What might this be? I am thinking that there could be a new hybrid device on its way. This hybrid would be larger than a cell phone but uses cell/Wi-Fi and possibly Wi-Max technology. The device can make phone calls but may be a tablet style device that stays constantly synced with "the cloud."

I can see this tablet-style device being configurable to synchronize with a home or office-based Mac via "Back-To-My-Mac." It would come with more storage than an iPhone but probably less than a MacBook Air. It would have no physical keyboard but could use Bluetooth to connect keyboard, headset and mouse but would use the multi-touch interface and virtual keyboard just like the iPhone when you are traveling. Ideally battery life would be 6-8 hours and would have an iPod connector to provide charging and connectivity that leverages the massive iPod ecosystem.

The form factor would need to be bigger than an iPhone to support a larger battery and larger screen. Weight would need to be in the 12oz range and thinner than the 0.76 inches of the MacBook Air.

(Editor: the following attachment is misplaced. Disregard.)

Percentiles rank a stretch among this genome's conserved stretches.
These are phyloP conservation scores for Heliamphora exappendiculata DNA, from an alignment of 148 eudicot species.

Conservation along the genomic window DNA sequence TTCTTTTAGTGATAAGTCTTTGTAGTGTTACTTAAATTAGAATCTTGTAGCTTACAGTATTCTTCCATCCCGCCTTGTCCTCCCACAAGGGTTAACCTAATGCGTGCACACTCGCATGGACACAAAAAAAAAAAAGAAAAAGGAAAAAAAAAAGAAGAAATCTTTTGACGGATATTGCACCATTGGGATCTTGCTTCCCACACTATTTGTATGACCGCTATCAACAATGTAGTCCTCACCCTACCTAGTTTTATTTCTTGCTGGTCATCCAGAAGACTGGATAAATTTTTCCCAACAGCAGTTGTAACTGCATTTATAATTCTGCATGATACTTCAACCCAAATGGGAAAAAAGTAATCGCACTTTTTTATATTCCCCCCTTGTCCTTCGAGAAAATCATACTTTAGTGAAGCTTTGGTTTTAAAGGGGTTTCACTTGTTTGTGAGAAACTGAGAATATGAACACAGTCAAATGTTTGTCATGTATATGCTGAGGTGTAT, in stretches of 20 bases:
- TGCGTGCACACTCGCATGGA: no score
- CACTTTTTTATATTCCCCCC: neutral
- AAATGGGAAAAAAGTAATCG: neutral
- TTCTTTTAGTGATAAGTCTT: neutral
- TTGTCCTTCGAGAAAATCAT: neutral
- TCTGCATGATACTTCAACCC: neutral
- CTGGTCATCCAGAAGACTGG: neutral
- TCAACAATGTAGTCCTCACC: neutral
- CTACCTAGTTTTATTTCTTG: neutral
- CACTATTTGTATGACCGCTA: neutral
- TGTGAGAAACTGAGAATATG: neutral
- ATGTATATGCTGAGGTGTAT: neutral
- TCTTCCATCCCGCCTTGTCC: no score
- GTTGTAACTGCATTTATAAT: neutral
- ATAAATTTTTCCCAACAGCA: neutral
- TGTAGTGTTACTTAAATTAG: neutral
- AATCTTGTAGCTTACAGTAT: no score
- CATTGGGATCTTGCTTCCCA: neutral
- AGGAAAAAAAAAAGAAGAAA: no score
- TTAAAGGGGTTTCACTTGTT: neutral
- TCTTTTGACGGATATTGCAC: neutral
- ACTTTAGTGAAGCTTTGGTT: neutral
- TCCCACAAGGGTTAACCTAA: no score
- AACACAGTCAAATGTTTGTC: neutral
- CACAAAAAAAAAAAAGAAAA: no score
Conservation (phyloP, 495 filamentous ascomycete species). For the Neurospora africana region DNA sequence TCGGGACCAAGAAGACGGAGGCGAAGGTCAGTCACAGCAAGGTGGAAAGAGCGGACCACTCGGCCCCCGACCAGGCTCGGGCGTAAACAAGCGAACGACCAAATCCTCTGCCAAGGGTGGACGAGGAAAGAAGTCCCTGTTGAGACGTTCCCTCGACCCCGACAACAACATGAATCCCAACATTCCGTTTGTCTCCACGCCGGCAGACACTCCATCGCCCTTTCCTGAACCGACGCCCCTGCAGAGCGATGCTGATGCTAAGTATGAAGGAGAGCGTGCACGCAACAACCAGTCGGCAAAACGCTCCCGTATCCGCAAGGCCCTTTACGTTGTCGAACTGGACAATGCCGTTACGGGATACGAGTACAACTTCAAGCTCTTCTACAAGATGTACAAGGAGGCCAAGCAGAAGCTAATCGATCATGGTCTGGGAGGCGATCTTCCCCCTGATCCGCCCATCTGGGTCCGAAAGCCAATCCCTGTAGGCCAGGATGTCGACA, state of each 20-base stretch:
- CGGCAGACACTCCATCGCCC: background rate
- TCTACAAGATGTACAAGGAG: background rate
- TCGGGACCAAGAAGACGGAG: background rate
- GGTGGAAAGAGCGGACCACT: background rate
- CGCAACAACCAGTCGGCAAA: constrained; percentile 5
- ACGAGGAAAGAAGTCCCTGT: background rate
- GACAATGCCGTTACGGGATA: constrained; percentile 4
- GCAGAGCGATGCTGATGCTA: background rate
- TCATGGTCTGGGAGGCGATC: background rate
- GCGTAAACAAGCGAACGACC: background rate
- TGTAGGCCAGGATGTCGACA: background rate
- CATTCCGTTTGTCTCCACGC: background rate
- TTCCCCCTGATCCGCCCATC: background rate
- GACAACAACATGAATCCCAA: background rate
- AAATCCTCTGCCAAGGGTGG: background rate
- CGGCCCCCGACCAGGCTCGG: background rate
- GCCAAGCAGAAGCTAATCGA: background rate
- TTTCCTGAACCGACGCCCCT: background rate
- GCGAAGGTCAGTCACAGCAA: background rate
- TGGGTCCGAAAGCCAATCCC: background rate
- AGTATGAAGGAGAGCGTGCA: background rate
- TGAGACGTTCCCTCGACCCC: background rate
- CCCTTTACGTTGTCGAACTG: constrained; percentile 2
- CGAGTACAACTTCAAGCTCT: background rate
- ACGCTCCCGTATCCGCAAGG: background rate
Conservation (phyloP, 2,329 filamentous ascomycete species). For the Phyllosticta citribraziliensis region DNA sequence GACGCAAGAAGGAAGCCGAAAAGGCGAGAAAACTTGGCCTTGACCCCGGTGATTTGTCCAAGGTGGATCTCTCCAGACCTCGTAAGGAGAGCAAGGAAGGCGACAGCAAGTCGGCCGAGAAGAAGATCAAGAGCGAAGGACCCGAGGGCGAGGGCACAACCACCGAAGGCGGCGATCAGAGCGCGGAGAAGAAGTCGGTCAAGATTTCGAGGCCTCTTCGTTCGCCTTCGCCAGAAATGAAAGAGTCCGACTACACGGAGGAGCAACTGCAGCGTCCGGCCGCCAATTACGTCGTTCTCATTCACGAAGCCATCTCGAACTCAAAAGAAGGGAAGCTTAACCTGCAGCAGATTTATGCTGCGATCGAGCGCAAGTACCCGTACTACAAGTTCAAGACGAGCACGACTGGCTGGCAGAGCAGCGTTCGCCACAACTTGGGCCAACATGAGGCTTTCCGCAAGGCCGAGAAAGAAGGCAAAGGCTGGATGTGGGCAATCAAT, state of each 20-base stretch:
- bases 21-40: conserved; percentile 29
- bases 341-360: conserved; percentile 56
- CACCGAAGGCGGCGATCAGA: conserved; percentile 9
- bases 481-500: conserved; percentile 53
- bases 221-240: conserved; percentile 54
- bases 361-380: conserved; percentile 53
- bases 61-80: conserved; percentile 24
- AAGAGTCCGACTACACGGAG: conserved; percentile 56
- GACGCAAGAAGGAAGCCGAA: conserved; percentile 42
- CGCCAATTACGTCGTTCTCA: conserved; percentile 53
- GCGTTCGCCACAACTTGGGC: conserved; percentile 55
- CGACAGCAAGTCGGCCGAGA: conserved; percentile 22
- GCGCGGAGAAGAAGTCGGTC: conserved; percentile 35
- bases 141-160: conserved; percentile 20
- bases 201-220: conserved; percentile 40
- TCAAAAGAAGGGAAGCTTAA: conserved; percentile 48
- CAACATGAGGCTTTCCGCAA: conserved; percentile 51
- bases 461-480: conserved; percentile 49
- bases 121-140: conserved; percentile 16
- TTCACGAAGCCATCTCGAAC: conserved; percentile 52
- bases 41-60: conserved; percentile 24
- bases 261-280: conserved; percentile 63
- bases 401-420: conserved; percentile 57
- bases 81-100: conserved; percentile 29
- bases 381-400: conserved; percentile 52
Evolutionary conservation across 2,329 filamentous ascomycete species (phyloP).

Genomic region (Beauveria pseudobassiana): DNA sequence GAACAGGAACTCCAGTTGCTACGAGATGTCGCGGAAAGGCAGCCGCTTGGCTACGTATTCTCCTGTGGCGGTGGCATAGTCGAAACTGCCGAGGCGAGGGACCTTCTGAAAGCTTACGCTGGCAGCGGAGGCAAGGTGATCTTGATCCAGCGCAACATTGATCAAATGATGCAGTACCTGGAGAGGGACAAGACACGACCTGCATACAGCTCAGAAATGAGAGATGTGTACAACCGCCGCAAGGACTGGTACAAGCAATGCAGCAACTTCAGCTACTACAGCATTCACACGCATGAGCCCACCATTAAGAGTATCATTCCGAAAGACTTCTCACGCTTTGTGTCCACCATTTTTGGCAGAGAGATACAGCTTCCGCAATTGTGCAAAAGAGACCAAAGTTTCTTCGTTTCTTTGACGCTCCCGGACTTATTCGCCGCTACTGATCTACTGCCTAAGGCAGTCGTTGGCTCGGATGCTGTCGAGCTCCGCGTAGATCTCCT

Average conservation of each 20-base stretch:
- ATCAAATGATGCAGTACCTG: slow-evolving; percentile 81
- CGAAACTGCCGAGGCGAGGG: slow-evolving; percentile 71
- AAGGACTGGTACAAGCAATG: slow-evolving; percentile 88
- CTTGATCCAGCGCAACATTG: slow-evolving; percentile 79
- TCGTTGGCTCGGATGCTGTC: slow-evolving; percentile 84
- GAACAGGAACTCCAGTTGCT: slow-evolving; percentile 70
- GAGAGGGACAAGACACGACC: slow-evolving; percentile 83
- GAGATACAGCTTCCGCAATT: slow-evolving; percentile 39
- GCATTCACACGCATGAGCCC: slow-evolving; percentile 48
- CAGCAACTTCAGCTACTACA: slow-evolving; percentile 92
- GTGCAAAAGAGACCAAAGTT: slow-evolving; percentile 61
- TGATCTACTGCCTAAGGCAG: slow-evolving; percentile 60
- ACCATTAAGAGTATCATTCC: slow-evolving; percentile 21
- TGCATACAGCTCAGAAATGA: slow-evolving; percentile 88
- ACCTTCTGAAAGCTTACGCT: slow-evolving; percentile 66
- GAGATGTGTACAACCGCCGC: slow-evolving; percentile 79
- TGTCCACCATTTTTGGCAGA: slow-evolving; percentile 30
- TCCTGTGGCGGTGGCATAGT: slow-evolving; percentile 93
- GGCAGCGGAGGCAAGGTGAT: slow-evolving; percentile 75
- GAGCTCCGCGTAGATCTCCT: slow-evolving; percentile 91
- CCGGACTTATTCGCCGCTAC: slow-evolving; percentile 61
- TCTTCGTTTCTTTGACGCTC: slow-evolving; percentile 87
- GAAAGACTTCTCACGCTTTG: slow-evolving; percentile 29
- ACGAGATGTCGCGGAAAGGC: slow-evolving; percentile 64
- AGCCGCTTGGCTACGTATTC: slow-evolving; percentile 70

Since this device wouldn't be an iPhone Apple would be able to sell it through any carrier, letting them escape from the AT&T exclusive contract. Of course they could sell direct to consumers through their own retail network. Remember, iPhones are already automatically provisioned through iTunes so extending that interface to support another "iPod/iPhone hybrid" would be trivial.

This may be a pipe dream but when you pull all these threads together it does make you wonder if Steve Jobs was just experimenting with us by launching the iPhone.

What are your thoughts?